Better to get him regular reps at Triple-A Fresno and await the inevitable call-up. 

    "We want him to continue to work on defense, we want him to continue to work on some swing adjustments so he can just get more reps and face better and better pitching," Astros general manager Jeff Luhnow said, per Chandler Rome of the Houston Chronicle. "Obviously he showed this spring he can handle some good pitching."

Nick Senzel, INF, Cincinnati Reds

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    Rob Tringali/Getty Images

    The second overall pick by the Cincinnati Reds in 2016, Nick Senzel climbed to Double-A in 2017, where he hit .340 with a .973 OPS in 57 games.

    The 22-year-old will open the season at Triple-A Louisville. He's a natural third baseman but is blocked on the Reds roster by Eugenio Suarez.

    In spring, Senzel received most of his reps at shortstop, though he's expected to play second base in the minors, per MLB.com's Mark Sheldon

    Regardless of position, you can bet the rebuilding Reds will keep a close eye on their most potent, MLB-ready prospect.

Walker Buehler, RHP, Los Angeles Dodgers

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    In his first full season back from Tommy John surgery, Walker Buehler posted a 3.35 ERA with 125 strikeouts in 88.2 innings in the minors while climbing from High-A to Double-A to Triple-A.

    Eventually, he made his big league debut, posting a 7.71 ERA in eight appearances but showing the stuff that makes him the Los Angeles Dodgers' top pitching prospect. 

    This spring, the Dodgers treated Buehler with caution, limiting him to four innings. In those four frames, he struck out seven with one walk, one hit and zero runs allowed.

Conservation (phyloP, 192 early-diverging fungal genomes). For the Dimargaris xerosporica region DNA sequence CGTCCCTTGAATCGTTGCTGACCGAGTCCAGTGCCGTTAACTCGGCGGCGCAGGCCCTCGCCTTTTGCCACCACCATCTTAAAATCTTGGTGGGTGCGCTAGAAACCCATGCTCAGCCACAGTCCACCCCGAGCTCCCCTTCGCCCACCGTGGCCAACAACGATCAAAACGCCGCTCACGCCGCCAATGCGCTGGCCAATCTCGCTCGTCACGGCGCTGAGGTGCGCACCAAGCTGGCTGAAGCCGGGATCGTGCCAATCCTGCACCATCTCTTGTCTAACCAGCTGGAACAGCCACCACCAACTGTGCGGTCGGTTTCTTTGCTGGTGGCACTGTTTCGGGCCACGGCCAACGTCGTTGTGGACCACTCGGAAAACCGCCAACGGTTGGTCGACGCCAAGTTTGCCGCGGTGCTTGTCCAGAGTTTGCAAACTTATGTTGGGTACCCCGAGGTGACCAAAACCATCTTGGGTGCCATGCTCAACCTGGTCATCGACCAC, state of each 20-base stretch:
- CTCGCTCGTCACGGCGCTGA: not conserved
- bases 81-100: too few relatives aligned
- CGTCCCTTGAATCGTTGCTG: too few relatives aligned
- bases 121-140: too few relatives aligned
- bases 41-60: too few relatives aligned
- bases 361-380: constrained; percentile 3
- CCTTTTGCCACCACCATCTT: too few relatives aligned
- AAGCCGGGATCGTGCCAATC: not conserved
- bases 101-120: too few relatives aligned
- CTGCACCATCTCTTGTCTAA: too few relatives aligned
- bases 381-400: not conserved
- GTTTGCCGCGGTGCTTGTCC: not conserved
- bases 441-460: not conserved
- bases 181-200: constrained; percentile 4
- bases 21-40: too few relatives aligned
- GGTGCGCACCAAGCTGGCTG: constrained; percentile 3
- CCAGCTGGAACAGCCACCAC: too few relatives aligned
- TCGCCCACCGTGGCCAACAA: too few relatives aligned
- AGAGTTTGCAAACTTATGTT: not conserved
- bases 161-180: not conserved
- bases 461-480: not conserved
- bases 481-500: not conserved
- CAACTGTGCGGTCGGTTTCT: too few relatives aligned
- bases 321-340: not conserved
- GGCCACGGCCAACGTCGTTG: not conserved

The Dodgers have enough pitching depth to bring the 23-year-old along slowly. It would be a shock, however, if he didn't contribute to L.A.'s title run this season while slotting into the top of their rotation in 2019 and beyond. 

Ronald Acuna Jr., CF, Atlanta Braves

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    Ronald Acuna Jr. hit .432 with four home runs and four stolen bases for the Atlanta Braves in the Grapefruit League. He's the No. 2 prospect in baseball, per MLB.com. Set aside sample-size caveats and spring equivocations. The 20-year-old passed the eyeball test with flying colors.

    He's ready for the big leagues.

    Still, Atlanta sent him down to Triple-A. If they keep him there until April 13, they'll gain another year of club control. Gnash your teeth and stomp your feet if you wish; such is the reality of MLB's service-time rules.

    We'll have to wait a bit longer for Acuna's debut. Once it comes, expect an instant impact and a front-runner for NL Rookie of the Year honors.

    No pressure, kid.

            

    All statistics current as of Thursday and courtesy of MLB.com and FanGraphs unless otherwise noted.